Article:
Patients who have suffered a stroke have access to the most advanced resources available for the treatment of stroke. Penn’s team of stroke physicians evaluate, diagnose and treat stroke and other diseases affecting the blood vessels in the brain in Philadelphia and surrounding regions. The Penn Stroke Team also has partnerships with many area hospitals who transfer stroke patients to our Comprehensive Stroke Center and provide stroke consultations through telestroke to area hospitals as needed.
A hemorrhagic stroke happens when a blood vessel in the brain ruptures or tears. There are two main types of hemorrhagic stroke. The more common one is known as intraparenchymal hemorrhage or intracerebral hemorrhage, as the NIH notes. It occurs when the blood vessel bursts in the brain and bleeds into its parenchyma, or neural tissue.
On the other hand, a subarachnoid hemorrhage happens when a blood vessel bursts right outside of the brain and the bleeding leaks into the space between the brain and the skull.
Both types of hemorrhagic strokes can lead to brain cells dying because the leaked blood causes swelling of the brain and more pressure in the skull, the NIH explains.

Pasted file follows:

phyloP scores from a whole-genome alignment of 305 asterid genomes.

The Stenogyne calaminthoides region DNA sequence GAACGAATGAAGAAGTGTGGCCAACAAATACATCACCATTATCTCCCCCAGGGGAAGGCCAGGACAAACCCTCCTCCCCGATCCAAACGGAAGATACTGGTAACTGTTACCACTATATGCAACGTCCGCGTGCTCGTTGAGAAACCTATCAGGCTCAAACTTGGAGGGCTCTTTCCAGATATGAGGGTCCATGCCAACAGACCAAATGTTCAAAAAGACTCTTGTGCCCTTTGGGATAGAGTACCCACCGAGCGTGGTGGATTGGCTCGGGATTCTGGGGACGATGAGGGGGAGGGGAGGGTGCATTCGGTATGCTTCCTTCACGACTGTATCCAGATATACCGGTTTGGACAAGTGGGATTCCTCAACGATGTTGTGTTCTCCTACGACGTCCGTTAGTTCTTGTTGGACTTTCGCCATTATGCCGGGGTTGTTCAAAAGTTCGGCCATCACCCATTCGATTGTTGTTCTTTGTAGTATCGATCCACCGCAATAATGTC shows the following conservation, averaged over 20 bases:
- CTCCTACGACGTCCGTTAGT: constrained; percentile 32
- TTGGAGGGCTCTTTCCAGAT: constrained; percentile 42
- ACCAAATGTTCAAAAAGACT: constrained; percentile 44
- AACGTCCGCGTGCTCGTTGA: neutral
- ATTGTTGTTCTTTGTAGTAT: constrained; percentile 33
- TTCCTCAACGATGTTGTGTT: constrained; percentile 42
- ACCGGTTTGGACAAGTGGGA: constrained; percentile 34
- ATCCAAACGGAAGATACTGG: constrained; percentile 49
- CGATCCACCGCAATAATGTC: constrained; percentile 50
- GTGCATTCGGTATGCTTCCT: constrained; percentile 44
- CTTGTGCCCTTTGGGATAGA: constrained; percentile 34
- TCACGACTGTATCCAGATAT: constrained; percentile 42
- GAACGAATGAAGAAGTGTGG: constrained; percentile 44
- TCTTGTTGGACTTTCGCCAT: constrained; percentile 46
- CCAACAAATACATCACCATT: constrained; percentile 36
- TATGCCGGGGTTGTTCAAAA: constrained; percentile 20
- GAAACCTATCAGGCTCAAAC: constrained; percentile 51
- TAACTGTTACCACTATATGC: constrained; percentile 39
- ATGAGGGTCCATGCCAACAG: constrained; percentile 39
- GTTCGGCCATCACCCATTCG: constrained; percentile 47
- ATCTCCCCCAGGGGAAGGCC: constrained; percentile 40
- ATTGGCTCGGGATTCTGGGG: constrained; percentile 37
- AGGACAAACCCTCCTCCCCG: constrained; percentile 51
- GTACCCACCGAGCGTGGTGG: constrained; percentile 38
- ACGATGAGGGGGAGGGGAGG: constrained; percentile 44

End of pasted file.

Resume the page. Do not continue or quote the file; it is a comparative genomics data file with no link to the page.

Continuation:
High blood pressure is a leading cause of hemorrhagic stroke, particularly intraparenchymal hemorrhage. Treatment might include medication to lower your blood pressure, in an effort to slow or stop the bleeding in your brain, the NIH says.
Hemorrhagic strokes can also be caused by blood thinners known as antithrombotic drugs, such as warfarin. Those are commonly prescribed for problems like swelling or blood clots in a vein. If you have a hemorrhagic stroke while taking a blood thinner, your physician will immediately stop your medication as part of your treatment.
A potential cause of the less-common subarachnoid hemorrhage is a ruptured aneurysm—a swollen blood vessel that bursts. When this happens, surgery might be done to place a type of metal clip on the blood vessel to stop the bleeding.
Certain endovascular procedures might also help, the AHA/ASA says. These are less invasive treatments performed within the blood vessels using a catheter or other devices.
Like ischemic strokes, hemorrhagic strokes are dangerous and require fast treatment. Otherwise, they could result in long-term brain damage, and even death.
If you’re showing symptoms of a stroke or think a friend is, don’t wait even a few minutes. Call 911 right away. Quick treatment could save your friend’s life and greatly improve his quality of life later.
Every stroke is different, but one thing that’s universal with all strokes is that time is critical. As Dr. Mullen stresses, “The sooner you get treatment, the better chance you have at a good outcome.
Read Clifton: A Story of Stroke and Strength